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Dinner Suggestions near Park Hyatt


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Good to hear the price went down, still wouldnt sway me to ever go back there.

Interesting idea for the free corkage theme every last sunday of the month...too bad most of the good Californian wines I have are still too young to drink :(

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.... Did you ever post any TN's on Ebob on the burg? Would be curious on your thoughts.

"Ebob on the burg" - sounds like a great name for a restaurant (in Shanghai?).

I rarely post on old wines as the storage conditions are the greatest variable (except for Madeira). But in simple terms, I panicked and drank it too soon!

The wine was 1923 Cotes de Nuits Villages from Dr Barolet, ullaged about 5cm (very good for age). No bottle stink - just a fragrant rose aroma but a bit lacy - we commented that it was like faded silk. Classic beet flavours, but not particularly complex. So we rushed the first 2/3 of the bottle in case it collapsed (Susur's backwards menu worked well in this regard). BUT we should have waited! As the meal progressed the wine developed all sorts of nuances and flavours, particularly of raspberries - but more like golden than red (I find the aromatics on gold more complex and the taste a bit softer). The last sips were ethereal with the experience more like inhaling truffles. My Burgundy guru (Woody to his many custmers) always advised decanting old Burgundy 6 hours ahead. In this case he would have been right.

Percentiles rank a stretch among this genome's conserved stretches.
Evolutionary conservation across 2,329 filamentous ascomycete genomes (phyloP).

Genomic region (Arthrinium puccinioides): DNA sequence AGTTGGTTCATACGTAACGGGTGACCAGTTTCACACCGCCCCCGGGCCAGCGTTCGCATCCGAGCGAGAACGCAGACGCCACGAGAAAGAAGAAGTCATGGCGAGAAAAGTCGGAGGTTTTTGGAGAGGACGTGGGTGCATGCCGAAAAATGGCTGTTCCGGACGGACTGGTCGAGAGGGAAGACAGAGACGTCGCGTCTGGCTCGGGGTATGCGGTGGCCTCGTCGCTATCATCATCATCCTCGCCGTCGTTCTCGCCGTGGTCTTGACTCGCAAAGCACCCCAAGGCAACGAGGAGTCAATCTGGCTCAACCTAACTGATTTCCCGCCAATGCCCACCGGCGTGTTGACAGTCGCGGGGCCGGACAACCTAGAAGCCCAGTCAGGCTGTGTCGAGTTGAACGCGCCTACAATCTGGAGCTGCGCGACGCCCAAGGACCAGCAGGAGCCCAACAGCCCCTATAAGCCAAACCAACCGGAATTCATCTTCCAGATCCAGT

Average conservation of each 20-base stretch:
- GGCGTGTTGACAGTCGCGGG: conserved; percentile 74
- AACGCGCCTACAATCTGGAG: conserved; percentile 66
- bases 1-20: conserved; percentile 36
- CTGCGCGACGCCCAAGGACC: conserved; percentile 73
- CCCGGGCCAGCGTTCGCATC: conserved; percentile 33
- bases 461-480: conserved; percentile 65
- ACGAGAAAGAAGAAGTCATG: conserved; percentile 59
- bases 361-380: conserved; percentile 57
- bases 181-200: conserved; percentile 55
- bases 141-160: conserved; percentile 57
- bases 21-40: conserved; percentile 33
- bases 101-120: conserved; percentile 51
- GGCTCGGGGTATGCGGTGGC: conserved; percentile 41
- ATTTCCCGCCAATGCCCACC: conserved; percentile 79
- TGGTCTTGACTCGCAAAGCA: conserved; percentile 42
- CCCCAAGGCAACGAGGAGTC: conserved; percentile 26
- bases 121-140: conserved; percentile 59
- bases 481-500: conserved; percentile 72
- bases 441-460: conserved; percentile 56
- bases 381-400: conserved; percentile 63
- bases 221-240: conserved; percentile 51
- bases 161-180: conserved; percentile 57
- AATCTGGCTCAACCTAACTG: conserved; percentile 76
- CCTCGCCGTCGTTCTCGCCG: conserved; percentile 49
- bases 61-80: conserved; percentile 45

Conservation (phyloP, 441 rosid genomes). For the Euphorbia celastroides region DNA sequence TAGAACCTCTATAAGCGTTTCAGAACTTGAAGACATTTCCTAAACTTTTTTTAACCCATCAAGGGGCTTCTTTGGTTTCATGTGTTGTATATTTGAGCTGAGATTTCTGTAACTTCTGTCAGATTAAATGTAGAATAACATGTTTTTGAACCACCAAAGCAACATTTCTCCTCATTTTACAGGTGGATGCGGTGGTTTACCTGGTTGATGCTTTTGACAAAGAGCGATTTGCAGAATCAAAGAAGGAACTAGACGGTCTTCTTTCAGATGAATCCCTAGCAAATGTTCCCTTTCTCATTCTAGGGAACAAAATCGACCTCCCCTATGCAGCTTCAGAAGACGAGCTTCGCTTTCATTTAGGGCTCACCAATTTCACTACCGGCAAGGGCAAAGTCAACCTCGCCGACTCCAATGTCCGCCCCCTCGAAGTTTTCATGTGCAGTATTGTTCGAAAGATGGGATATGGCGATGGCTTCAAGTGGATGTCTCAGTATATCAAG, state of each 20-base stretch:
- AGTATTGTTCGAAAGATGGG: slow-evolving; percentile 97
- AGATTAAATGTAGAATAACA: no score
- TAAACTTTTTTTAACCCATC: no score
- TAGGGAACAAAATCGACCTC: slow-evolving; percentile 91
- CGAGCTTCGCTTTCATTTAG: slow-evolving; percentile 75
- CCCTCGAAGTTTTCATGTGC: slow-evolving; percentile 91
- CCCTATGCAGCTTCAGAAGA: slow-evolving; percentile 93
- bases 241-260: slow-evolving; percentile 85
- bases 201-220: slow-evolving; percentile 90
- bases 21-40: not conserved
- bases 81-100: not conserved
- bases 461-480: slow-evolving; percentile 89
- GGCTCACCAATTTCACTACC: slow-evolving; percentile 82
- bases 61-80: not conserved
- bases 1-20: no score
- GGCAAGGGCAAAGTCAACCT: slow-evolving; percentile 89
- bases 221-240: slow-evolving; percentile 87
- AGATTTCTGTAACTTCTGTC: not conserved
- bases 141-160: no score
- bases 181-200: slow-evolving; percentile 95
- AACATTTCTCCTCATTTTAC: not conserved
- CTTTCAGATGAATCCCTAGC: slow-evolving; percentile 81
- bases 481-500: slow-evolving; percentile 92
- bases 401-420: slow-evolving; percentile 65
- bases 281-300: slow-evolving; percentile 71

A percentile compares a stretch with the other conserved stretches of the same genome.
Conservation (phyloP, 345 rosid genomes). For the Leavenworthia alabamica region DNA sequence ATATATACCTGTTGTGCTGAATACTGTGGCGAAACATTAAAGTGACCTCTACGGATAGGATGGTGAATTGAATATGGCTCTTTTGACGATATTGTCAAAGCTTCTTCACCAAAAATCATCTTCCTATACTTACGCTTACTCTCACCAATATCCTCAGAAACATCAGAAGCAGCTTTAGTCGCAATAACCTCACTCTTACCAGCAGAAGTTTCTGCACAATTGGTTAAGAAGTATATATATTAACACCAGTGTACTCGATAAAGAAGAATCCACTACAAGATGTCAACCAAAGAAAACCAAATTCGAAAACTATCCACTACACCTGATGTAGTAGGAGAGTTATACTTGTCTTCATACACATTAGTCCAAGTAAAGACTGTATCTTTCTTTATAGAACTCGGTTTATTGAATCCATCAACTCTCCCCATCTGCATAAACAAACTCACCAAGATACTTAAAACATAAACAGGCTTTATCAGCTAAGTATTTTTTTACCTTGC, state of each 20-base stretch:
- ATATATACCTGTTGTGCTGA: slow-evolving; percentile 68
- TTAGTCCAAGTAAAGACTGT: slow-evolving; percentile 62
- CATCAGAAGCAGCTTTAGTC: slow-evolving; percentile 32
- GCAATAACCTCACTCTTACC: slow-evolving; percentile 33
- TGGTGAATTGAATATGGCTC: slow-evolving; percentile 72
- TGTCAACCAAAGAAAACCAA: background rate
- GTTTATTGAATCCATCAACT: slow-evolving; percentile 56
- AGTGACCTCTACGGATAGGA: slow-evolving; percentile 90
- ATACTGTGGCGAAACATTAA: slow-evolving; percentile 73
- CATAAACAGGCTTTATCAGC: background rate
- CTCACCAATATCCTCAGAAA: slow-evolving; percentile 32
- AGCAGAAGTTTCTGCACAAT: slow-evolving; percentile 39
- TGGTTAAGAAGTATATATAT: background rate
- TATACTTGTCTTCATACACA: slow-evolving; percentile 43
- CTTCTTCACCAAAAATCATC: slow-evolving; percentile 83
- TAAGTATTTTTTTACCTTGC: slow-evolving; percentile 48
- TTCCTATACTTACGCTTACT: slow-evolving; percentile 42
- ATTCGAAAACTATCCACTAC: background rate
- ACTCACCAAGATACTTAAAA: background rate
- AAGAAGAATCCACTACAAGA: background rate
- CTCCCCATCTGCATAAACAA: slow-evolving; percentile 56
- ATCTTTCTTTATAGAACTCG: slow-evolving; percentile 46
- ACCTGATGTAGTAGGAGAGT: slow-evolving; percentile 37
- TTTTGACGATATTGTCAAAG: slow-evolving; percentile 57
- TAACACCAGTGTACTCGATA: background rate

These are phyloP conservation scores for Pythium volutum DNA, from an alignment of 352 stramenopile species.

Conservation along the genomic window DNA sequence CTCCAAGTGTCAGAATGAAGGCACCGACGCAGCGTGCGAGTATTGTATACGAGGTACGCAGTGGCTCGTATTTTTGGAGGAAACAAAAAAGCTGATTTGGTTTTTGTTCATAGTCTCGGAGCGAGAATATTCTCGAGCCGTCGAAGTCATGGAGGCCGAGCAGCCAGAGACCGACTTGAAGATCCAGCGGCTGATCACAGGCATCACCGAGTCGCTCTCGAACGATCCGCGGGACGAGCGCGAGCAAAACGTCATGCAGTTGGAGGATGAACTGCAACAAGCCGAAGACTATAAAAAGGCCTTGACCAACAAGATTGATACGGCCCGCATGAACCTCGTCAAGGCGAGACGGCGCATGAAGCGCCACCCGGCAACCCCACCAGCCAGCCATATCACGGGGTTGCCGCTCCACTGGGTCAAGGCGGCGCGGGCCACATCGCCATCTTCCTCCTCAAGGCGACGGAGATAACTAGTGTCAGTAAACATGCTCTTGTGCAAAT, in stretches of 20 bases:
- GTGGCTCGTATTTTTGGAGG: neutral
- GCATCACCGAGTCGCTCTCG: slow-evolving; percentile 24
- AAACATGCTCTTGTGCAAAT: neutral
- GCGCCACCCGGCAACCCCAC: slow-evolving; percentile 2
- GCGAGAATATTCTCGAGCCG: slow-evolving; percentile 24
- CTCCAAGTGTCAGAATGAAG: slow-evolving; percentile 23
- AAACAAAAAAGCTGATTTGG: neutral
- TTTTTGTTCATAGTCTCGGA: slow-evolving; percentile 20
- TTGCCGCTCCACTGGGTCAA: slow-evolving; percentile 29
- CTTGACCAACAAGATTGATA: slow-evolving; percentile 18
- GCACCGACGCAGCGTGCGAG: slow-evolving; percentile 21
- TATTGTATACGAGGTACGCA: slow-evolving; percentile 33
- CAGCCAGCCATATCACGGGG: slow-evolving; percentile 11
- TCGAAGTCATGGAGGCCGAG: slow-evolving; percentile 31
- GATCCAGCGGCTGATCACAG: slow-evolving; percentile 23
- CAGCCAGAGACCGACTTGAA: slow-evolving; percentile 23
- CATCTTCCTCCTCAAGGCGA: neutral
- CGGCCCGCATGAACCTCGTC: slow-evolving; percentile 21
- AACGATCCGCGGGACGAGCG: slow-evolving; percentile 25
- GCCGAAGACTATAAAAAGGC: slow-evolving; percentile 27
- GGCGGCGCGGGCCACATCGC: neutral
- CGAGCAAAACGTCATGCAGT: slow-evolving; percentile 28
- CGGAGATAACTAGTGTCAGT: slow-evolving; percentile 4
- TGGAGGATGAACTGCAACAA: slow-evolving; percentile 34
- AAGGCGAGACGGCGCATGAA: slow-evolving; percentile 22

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.... Did you ever post any TN's on Ebob on the burg? Would be curious on your thoughts.

"Ebob on the burg" - sounds like a great name for a restaurant (in Shanghai?).

I rarely post on old wines as the storage conditions are the greatest variable (except for Madeira). But in simple terms, I panicked and drank it too soon!

The wine was 1923 Cotes de Nuits Villages from Dr Barolet, ullaged about 5cm (very good for age). No bottle stink - just a fragrant rose aroma but a bit lacy - we commented that it was like faded silk. Classic beet flavours, but not particularly complex. So we rushed the first 2/3 of the bottle in case it collapsed (Susur's backwards menu worked well in this regard). BUT we should have waited! As the meal progressed the wine developed all sorts of nuances and flavours, particularly of raspberries - but more like golden than red (I find the aromatics on gold more complex and the taste a bit softer). The last sips were ethereal with the experience more like inhaling truffles. My Burgundy guru (Woody to his many custmers) always advised decanting old Burgundy 6 hours ahead. In this case he would have been right.

6 hours? I've had quite a few oldies go dead within an hour after the cork is pulled. I always thought the rule of thumb (old burgs) was upright 24 hours before opening and never decant.

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Obviously I agree with the theory about drinking quickly as that's what I tried to do.

But a second example last month also suggests more time. I took a 1959 Musigny VV from de Vogue to the Splendido Burgundy BYOW event.

When opened it absolutely stank (Quote from Anthony Hanson - "Great Burgundy smells like shit!"). So it was double decanted hoping the smell would 'blow off'. But the taste was perfect if you held your nose! At Splendido we decanted again - same smell - but no doubt that the structure was otherwise sound. And then suddenly, a couple of hours later it just opened up and the stink totally disappeared. Another great Burgundy. (That's probably my quota for the year given the unreliability of many Burgs). So maybe the '6-hour' rule has some validity.

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Obviously I agree with the theory about drinking quickly as that's what I tried to do.